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Family Outraged After Dying Man's Tissue Donation Rejected Because He's Gay

Wednesday Mar 14, 2018

A New Zealand family is outraged after learning the tissue donation from Corey Eteveneaux, who died after a car crash, was rejected because he is gay, Stuff reports.

After suffering a car crash, Eteveneaux, 24, was rushed to the hospital in critical condition and died four days later. It was then that his family learned his heart valves and corneas he planned to donate were not accepted because he is gay. A law in New Zealand states that men who have sex with other men cannot donate blood or tissue for 12 months, regardless of their sexual habits or safe-sex practices.

Eteveneaux's mother Cherie spoke with Stuff about the incident.

"I spoke with a woman from Organ Donation NZ and initially I thought she wanted to speak to me about Corey's tattoos and when the last time was he had work done," she explained. "Instead she told me they couldn't take Corey's heart valves or corneas because of his lifestyle. Eventually, she said it was because he's a homosexual man."

Eteveneaux was dating Daniel Jacobs, 29, for nearly two years. Cherie said the two were tested for HIV when they started dating and both were negative.

"Corey was a fit, healthy young man and I thought his heart valves would have been snapped up," she told Stuff. "It just doesn't make sense. There are people who are suffering out there and we could have potentially helped them.

"I know Corey would have loved to have helped someone, but some poor family has lost out," Cherie added.

Jacobs told Stuff the rejection of Eteveneaux's tissue was upsetting and difficult to understand at the time.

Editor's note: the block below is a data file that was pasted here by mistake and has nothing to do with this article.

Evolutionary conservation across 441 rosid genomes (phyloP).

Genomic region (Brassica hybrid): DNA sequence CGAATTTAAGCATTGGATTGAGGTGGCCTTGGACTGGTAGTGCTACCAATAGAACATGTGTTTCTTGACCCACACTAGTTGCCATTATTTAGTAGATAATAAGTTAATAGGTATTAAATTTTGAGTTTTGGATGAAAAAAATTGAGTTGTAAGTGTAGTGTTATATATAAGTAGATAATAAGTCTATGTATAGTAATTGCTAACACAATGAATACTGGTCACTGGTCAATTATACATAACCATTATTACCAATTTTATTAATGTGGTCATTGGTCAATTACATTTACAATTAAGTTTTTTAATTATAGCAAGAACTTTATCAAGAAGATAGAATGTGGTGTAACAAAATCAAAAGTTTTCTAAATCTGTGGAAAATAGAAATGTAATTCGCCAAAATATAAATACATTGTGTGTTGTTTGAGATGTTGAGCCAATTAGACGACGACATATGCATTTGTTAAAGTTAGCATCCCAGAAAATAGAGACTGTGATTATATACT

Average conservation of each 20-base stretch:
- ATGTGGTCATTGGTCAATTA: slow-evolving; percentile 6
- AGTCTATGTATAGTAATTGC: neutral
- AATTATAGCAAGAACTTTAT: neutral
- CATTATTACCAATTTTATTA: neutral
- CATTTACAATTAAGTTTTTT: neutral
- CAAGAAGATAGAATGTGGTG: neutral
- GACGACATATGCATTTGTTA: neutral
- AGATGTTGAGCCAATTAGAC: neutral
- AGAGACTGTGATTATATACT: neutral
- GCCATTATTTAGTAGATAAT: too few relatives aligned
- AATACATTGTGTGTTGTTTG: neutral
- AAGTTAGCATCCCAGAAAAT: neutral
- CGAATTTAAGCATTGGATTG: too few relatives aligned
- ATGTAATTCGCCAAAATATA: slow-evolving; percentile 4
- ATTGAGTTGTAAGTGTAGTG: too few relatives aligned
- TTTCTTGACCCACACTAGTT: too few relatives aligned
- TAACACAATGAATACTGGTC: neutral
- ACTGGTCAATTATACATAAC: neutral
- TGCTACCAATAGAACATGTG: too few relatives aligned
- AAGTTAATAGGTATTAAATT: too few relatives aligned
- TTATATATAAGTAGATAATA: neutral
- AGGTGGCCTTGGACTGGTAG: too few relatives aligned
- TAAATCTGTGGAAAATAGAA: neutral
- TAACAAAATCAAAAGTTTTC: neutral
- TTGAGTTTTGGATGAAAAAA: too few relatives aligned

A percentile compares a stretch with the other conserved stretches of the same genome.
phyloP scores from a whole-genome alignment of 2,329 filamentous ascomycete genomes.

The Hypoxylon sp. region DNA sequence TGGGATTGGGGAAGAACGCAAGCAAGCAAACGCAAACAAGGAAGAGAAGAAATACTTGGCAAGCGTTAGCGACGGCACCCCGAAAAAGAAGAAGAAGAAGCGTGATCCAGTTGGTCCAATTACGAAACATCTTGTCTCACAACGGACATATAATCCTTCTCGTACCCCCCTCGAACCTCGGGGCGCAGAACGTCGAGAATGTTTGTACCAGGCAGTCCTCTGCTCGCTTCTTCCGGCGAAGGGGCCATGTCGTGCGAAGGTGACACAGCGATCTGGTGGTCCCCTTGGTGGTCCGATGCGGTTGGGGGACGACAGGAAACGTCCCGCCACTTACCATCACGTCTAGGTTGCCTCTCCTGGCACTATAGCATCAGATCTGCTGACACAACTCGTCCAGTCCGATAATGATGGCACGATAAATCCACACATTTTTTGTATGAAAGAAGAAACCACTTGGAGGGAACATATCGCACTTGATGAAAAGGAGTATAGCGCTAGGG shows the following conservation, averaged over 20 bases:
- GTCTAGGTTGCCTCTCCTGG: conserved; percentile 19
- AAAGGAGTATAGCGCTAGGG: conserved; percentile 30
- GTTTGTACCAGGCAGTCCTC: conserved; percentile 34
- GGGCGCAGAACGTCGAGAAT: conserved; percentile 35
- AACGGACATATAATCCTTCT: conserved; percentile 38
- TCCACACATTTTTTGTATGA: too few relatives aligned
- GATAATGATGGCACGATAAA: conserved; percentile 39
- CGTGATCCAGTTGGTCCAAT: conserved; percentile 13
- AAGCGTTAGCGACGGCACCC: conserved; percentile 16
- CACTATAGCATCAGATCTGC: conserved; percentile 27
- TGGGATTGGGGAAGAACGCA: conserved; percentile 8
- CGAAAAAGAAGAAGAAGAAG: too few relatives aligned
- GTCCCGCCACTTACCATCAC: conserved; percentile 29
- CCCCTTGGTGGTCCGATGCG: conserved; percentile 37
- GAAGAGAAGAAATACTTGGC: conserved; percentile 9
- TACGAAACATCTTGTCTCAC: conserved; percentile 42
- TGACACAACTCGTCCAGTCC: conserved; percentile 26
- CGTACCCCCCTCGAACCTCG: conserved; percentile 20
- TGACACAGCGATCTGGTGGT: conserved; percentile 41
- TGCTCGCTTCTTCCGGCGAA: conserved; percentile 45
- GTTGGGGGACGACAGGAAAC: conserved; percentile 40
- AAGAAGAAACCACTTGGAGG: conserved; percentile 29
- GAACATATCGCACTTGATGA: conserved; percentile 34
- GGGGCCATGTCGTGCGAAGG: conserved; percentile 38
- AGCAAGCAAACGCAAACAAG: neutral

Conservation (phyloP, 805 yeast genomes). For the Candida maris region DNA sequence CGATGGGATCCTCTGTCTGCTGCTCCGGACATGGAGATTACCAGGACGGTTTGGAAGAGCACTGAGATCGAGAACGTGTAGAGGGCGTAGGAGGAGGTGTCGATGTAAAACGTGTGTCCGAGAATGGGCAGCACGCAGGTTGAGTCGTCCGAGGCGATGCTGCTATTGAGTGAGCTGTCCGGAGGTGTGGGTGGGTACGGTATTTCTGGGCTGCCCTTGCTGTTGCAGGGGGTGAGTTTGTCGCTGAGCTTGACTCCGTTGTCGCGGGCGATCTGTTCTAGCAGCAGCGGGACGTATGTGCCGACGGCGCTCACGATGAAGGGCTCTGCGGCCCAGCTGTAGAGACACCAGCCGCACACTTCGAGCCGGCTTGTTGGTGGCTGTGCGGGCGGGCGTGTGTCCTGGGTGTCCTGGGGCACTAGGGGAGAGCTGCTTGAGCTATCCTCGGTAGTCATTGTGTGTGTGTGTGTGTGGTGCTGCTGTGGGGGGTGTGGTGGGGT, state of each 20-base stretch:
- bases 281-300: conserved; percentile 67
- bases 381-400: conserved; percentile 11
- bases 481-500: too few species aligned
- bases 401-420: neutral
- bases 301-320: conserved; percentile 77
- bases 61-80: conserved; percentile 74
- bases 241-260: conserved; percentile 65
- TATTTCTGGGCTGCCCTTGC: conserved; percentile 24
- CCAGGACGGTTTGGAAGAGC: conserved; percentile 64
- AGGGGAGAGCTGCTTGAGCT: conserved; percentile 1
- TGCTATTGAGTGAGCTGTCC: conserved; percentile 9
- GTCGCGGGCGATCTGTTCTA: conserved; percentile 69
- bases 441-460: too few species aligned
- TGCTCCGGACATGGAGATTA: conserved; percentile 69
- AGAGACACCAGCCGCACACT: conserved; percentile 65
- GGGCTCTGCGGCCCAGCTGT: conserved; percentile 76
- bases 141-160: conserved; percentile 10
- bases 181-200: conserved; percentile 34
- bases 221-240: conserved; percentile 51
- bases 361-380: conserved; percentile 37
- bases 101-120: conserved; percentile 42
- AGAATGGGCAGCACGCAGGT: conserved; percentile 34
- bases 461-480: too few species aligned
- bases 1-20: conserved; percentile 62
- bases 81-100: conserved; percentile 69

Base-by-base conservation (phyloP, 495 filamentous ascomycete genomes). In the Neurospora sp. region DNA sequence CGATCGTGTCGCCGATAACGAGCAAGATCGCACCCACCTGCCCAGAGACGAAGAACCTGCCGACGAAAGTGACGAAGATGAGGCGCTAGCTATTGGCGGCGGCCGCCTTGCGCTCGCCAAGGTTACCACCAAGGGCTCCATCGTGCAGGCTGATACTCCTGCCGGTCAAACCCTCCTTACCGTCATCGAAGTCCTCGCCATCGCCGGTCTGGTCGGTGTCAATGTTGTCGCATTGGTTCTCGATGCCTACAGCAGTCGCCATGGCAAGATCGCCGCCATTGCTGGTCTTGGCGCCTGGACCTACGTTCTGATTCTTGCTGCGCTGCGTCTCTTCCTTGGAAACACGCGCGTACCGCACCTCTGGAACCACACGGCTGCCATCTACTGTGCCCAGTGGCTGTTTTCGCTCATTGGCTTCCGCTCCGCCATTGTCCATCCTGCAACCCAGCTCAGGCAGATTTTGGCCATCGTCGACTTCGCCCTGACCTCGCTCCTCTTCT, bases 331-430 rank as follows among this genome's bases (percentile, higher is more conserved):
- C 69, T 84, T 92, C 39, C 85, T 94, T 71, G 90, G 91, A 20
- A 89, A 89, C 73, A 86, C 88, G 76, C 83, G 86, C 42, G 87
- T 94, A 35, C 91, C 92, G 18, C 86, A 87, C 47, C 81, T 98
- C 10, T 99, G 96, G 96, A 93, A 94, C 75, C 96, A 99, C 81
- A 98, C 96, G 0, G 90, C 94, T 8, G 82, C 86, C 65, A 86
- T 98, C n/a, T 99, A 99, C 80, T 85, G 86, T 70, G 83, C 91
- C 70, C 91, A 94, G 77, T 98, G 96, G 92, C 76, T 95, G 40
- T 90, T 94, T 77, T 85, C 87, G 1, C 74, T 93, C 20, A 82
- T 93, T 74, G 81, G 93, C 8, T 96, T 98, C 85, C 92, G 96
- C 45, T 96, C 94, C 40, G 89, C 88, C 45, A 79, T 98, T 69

"I can't see why we as homosexual men need to be discriminated against for what we do behind closed doors," he said. "We're still humans, we're no different to any people walking down the street."

Dr. Richard Charlewood, New Zealand Blood Service's tissue bank medical director, explained to Stuff the law preventing gay men from donating blood and tissue did not target gay men but prevents individuals involved in "high-risk actives." The law also prevents sex workers and people who have sex with people from countries where HIV is prevalent within heterosexual communities, from donating tissue or blood for 12 months.

"When HIV was first identified, the single biggest risk reduction was achieved by targeting high-risk behavior, far more so than testing," he said

Charlewood said another review of the criteria is planned in the next few years.

"We do take into account that this is a sensitive issue," he told Stuff. "Where we do have the evidence and science behind it, we do cut these time frames down.

"If we do relax the criteria we have to be sure we're not increasing the risk to the recipient," Charlewood added. "First and foremost this is about the safety of the recipients who have no choice in it."


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